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at (one's) leisure

Done according to one's own convenience or comfort. The tour group always gives us a couple free hours so we can explore each city at our leisure. There is no time limit to the exam, so please complete it at your leisure.
See also: leisure

at leisure

1. When one has the time to do something. In this usage, a possessive pronoun is used between "at" and "leisure." No rush, you can fill out that paperwork at your leisure
2. In a relaxed manner. I like to spend my weekends reading at leisure.
3. With free time; unoccupied. I just graduated from college—can't I spend some time at leisure?
See also: leisure

the busiest men have the most leisure

People who finish their work quickly ultimately have more free time. A: "Tom has the highest GPA in our class, but whenever I see him, he's playing video games, not studying!" B: "I guess it's true what they say—the busiest men have the most leisure."
See also: busy, have, leisure, men, most

a busman's holiday

slang A vacation in which one does an activity that is similar to one's job (as in the case of a bus driver, or "busman," who drives on his vacation). Because I'm a docent, visiting museums on vacation is like a busman's holiday for me.
See also: holiday

marry in haste, repent at leisure

If you marry someone without being certain that you should, you will regret it for a long time. She's only known him for three months! You know what they say—marry in haste, repent at leisure.
See also: leisure, marry

man/woman/gentleman/lady of leisure

Someone who has enough money that they do not need to work for a living, and therefore can spend their time however they please. The group mostly consists of ladies of leisure who use their time, money, and influence to help charity causes. I tried my hand at a variety of professions, but in the end, the life that suits me best is that of a man of leisure.
See also: gentleman, lady, leisure, man, of, woman

at leisure

 and at one's leisure
at one's convenience. Choose one or the other at your leisure. Please drop by at your leisure.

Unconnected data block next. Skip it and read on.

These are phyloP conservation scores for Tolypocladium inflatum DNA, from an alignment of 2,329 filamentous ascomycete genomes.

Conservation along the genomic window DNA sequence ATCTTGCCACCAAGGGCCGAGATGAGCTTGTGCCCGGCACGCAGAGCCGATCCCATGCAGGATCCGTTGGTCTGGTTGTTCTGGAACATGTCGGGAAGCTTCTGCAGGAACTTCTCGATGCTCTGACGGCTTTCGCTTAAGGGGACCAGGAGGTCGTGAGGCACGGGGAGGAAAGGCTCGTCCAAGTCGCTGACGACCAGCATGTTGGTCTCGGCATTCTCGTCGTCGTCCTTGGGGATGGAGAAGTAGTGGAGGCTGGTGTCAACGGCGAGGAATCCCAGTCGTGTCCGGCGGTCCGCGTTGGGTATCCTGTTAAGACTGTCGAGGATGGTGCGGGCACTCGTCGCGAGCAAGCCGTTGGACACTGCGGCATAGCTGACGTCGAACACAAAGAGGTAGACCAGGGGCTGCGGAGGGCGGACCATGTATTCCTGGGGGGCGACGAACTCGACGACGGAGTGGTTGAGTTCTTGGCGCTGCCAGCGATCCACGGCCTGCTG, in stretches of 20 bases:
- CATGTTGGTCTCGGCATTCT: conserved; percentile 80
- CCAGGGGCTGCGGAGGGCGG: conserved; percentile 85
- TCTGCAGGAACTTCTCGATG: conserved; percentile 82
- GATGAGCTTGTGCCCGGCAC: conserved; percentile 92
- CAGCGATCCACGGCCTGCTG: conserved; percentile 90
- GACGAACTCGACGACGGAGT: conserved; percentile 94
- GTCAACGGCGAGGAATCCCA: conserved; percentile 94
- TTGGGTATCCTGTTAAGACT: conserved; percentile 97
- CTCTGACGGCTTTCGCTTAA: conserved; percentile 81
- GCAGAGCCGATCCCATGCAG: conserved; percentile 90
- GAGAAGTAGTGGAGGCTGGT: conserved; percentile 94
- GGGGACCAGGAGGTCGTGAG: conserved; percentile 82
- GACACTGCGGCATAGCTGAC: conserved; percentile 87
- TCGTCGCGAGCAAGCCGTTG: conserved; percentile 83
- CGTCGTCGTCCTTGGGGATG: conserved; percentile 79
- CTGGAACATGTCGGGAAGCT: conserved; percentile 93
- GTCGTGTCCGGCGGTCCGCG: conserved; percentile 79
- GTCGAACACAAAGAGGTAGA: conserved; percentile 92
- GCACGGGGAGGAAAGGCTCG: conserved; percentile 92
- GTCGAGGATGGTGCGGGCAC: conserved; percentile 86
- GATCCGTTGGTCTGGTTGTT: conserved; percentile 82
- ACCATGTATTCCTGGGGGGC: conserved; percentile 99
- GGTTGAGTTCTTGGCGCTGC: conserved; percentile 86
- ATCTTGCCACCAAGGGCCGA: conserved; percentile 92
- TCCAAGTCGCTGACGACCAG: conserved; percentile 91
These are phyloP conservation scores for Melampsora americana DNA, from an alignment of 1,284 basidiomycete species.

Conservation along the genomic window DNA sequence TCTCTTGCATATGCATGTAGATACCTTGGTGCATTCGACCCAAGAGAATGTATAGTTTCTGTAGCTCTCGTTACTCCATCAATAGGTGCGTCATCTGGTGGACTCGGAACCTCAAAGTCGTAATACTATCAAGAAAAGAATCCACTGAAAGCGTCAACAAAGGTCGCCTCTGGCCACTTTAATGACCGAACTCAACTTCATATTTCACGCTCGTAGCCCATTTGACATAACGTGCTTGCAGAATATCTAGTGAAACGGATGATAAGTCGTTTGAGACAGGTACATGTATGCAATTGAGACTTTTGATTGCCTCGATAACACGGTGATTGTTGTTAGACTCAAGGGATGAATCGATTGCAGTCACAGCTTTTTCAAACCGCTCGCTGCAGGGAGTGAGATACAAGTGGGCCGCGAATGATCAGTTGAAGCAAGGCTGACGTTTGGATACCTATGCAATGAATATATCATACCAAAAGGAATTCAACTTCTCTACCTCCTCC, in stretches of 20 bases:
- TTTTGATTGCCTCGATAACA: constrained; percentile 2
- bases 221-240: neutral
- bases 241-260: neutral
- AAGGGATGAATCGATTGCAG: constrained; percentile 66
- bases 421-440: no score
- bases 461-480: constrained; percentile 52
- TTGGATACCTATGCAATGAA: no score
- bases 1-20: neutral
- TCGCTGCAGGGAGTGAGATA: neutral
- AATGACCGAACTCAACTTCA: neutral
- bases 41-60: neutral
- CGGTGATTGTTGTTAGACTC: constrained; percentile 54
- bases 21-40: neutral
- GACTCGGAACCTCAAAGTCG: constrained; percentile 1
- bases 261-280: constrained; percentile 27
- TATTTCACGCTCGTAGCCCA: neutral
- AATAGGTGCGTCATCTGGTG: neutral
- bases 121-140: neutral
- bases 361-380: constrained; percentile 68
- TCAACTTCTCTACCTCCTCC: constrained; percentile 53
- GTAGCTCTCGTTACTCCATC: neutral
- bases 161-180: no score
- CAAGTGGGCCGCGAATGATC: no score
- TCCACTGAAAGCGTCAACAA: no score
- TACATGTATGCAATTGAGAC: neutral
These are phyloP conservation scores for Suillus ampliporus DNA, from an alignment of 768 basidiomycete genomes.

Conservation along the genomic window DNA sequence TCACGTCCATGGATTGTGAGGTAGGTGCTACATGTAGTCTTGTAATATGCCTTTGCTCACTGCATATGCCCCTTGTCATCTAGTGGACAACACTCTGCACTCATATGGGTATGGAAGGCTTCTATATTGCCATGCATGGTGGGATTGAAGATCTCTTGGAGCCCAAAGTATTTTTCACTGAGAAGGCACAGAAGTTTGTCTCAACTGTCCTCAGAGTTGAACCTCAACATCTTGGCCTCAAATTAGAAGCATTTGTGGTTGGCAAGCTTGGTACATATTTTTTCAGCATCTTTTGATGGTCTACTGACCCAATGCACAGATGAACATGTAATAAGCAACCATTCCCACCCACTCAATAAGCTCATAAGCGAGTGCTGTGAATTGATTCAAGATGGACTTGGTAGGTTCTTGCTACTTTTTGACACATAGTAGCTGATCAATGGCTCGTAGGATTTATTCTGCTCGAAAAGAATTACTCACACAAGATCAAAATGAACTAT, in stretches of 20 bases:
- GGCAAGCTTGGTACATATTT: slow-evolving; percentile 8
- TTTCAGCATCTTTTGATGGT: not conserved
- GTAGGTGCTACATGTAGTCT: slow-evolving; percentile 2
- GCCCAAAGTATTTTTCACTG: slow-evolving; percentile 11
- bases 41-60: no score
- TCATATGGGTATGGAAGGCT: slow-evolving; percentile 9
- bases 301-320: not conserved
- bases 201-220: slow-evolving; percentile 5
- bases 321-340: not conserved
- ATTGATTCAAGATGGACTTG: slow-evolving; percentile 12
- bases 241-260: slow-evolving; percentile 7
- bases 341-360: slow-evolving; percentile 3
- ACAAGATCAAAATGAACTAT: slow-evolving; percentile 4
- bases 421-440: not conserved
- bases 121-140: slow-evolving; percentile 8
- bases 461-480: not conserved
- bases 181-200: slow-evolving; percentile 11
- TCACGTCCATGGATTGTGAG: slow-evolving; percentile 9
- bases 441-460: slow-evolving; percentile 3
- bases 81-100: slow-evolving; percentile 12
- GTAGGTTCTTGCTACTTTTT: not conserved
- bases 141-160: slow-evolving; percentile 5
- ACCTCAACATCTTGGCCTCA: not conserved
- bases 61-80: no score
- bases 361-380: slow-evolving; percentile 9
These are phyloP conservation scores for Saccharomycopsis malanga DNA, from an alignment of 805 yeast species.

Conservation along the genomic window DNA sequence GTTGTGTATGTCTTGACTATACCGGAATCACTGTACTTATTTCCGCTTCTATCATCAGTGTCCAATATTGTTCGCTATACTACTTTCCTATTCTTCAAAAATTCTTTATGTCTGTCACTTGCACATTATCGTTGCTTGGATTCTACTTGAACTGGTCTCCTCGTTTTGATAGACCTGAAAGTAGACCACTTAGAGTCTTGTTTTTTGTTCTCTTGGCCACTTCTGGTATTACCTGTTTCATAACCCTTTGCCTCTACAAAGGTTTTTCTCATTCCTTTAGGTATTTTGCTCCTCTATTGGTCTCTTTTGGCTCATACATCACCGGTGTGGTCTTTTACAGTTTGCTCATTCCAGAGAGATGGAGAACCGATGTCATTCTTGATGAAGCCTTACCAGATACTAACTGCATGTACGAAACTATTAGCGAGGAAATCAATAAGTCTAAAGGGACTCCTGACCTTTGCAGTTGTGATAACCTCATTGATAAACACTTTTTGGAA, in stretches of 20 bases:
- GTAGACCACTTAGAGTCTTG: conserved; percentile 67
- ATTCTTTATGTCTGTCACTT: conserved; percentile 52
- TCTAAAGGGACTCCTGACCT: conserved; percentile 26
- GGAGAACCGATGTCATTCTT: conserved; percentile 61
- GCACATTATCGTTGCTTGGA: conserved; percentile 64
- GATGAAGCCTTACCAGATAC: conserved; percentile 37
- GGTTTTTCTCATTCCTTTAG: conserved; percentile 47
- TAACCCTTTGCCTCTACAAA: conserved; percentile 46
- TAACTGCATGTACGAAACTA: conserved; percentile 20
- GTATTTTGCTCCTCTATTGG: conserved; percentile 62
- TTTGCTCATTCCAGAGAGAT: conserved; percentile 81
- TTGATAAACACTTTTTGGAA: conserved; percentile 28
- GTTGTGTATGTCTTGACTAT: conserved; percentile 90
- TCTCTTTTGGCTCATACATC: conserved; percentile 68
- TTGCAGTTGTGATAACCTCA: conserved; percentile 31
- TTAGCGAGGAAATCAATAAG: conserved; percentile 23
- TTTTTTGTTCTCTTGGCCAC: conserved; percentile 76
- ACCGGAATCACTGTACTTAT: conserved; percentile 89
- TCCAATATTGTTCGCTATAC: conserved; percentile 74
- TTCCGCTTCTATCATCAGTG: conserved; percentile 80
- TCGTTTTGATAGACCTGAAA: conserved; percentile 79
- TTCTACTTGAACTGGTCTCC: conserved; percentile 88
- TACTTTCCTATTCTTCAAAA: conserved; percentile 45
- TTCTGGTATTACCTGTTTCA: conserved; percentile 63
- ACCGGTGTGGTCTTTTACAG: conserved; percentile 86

See also: leisure

busiest men have the most leisure

 and busiest men find the most time
Prov. Industrious people get their work done efficiently and therefore have time to do what they want. Fred: How does Phil do it? He produces more than the rest of us, but he also manages to pursue all his hobbies. Alan: The busiest men have the most leisure. As the town's only doctor, Bert worked extremely hard, yet he always had time to play with his children and go out with his wife. The busiest men find the most time.
See also: busy, have, leisure, men, most

busman's holiday leisure

time spent doing something similar to what one does at work. (Alludes to a bus driver going on a bus tour for his vacation or on a day off.) Tutoring students in the evening is a busman's holiday for our English teacher. It's a bit of a busman's holiday to ask her to be wardrobe mistress for our amateur production in the summer. She's a professional dressmaker.
See also: holiday, leisure

Idle people have the least leisure.

 and Idle folk have the least leisure.
Prov. If you are not energetic and hardworking, you will never have any free time, since you will have to spend all your time finishing your work. My grandmother always told me not to dawdle, since idle people have the least leisure.
See also: have, idle, least, leisure, people

Marry in haste, (and) repent at leisure.

Prov. If you marry someone you do not know well, or decide to marry someone without first carefully considering what you are doing, you will probably regret it for a long time. Sally wanted some time to consider Sam's proposal of marriage; she had heard the saying, "Marry in haste, and repent at leisure."
See also: leisure, marry

at leisure

1. Slowly, without haste, as in the famous 16th-century proverb, Marry in haste and repent at leisure.
2. Unemployed, having free time, as in I'm not looking for another job right now; I want to be at leisure for at least a few months . This usage has become less common but is still heard. [1300s] Also see at one's leisure.
See also: leisure

at one's leisure

Whenever one wishes, at one's convenience, as in At your leisure, please look over this manuscript and give me your comments. [1400s] Also see at leisure.